I’ll try to keep this short and sweet, because I’m currently riding a DayQuil high that will likely result in some kind of NyQuil-hangover crash/six-hour coma fairly soon.

For the second time this year, I am sick. Which is weird, because I never used to get sick. I’d like to blame the fact that we’ve been traveling too much, but it probably has more to do with the fact that because I don’t have an office to report to every day, my immune system is rarely challenged and has turned into a weak-ass fighter. Do some cardio, immune system!

Regardless of the cause, I’m pretty sure this is what my throat looks like right now:

How did my cold even get a meat cleaver?

At this point, that’s neither here nor there. Let me take you back to a simpler time, when my cold and I were just getting to know each other.

It all started a few days ago, when I noticed a rattling in my chest, which I was obviously very concerned about–it’s been a little more than a month since the Mr’s aunt died rather shortly (six weeks) after discovering that her lungs were filling with fluid.

Desperate to learn the cause of the rattling in my lungs, I turned to the Internet and eventually WebMD–like a FOOL. And for reasons that can only be explained by my feverish delirium, I was genuinely surprised when my willful idiocy (seriously, self, STOP Googling your symptoms) resulted in WebMD handing me another cancer diagnosis.

By now, it’s a well-documented fact that I hate WebMD (I will punch you in the stupid, WebMD), but yesterday, I had a revelation. I believe I’ve finally uncovered the secret algorithm used by WebMD’s symptom checker.

As far as I can tell, it works like this:

I realize that I have compromised everyone’s safety–most of all my own–by revealing the secrets of WebMD’s diagnosis tool. I fully expect the lives of everyone who has read this to turn into some thrilling version of The Bourne Identity, where the creators of WebMD seek to destroy us for what we know. (WebMD is the perfect evil villain.) I’m sorry, in advance, for the time where you break your ankle jumping from roof-to-roof in a crowded city in the hopes of escaping some Christopher-Walken looking government spook.

Oh, hey! It’s those NyQuil hallucinations I was talking about. It’s been really nice knowing y’all.


16 Responses to WebMD’s secret algorithm revealed

  1. LLA_Princess says:

    You my friend are frickin brillant… even when hallucinating, and potentially dying of some sort of plague or brain tumor. Love it!!

  2. jillsmo says:

    I am now desperately afraid of your throat

  3. Little Big says:

    I think every search term in WebMD should be all “You’re dying!… Just kidding. It’s only cancer!”

  4. MamaRobinJ says:

    I think you’re right! Our local health authority has a symptom checker and it always tells you to GO TO THE HOSPITAL.

    I Googled symptoms the other day after I had the flu. Turns out, rather than having sore kidneys because they’re processing my flu crap, I am about to undergo renal failure. Who knew?

    Sorry you have cancer, though. It’s been nice knowing you.

  5. Kelley says:

    This is bad news, The Mrs. BAD news. I was hoping to live my life without that C word interfering, but I see that it is hopeless. Thanks for clearing it all up! At least you used a really awesome graph to do it with, though.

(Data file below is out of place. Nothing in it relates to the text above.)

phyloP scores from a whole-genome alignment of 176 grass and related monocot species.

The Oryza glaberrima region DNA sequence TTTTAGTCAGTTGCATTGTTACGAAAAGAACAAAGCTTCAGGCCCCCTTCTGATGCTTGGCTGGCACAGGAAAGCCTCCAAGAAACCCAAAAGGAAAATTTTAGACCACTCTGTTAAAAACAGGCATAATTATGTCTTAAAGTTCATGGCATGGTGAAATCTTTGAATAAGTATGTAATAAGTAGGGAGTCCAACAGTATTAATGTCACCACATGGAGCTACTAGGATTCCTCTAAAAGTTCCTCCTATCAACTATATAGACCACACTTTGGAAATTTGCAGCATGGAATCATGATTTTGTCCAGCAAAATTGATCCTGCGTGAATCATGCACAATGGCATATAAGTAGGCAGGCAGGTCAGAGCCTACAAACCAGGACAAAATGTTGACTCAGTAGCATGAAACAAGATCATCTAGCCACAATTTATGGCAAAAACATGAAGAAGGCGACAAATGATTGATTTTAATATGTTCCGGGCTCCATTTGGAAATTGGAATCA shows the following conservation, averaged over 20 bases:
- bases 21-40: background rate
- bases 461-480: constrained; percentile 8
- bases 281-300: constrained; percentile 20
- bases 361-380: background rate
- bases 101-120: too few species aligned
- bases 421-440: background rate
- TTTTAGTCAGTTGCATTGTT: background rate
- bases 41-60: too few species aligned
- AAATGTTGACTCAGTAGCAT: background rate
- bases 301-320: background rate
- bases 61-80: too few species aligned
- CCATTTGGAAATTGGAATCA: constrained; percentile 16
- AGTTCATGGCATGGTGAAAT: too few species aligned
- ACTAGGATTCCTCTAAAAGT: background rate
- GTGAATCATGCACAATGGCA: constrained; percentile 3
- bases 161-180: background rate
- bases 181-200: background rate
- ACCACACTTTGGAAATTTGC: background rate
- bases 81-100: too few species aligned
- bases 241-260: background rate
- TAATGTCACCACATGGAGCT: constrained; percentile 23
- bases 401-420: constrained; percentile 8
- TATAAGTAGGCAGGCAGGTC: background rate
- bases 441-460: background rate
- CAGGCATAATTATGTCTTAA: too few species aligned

• the mrs says:

      The good news is: I have no idea if you’re actually going to get cancer and neither does WebMD. The way I see it, the algorithm is just designed to TELL you you have cancer. But if I had a dollar for every time WebMD said I had cancer, I would have 9 dollars and no cancer.

  6. Sandra says:

    You’re so smart! Now if only you can tell us the secret of how they get the caramel inside the Caramilk bars!
    I love your cartoon. I think that pretty much sums up all you need to know. Cancer wouldn’t be hacking at your throat with a machete. It just sort of sits there and replicates. But you already knew that because you googled it! 🙂

  7. HeathRobots says:

    Looks like we’re both riding the cancer train outta here this week because it turns out according to WebMD & other reliable internet sources my headache/dizziness was a brain tumor and not merely allergies. Hooray!

    Do you think the cancer train is more like the Polar or Hogwarts Express? I’m just glad we’ll be together for the journey. I call window seat!

  8. Well at least we’ll all go down together in a big, cancerous heap. Have you seen, or I guess more aptly heard, the doctor network on XM radio? It should just be called the hypercondriac network, because that’s what it’s given me.

  9. Suniverse says:

    I am so in love with you right now.

    Ditch the Mr., I’ll ditch the husband, and marry me, please.

  10. DawnA says:

    You should do a PSA telling everyone to stay off of WebMD if they want to stay healthy. Asshats.

  11. I think I met your cold this week? It was either your cold or some other knife/cleaver wielding maniac in a green shirt.

  12. Mommie Daze says:

    That is hilarious! I too have been convinced many times by WebMD that I was dying. It turned out to just be hang nail though.

  13. FranceRants says:


  14. OMG I nearly died laughing. Thanks for this, I needed it. My toddler is coughing so badly he’s hacking his lung up and neither of us have had much sleep. And I’m not going to WebMD thanks to you.

    Love your blog, will be back for more!

  15. Kara says:

    Thank God! When searching about my fever and accompanying symptom of forgetfulness, I was given a prognosis “typhoid” from Dr. Google. Now, I can just succumb to the inevitable cancer, and the added bonus is, I won’t remember much about it. Whew!

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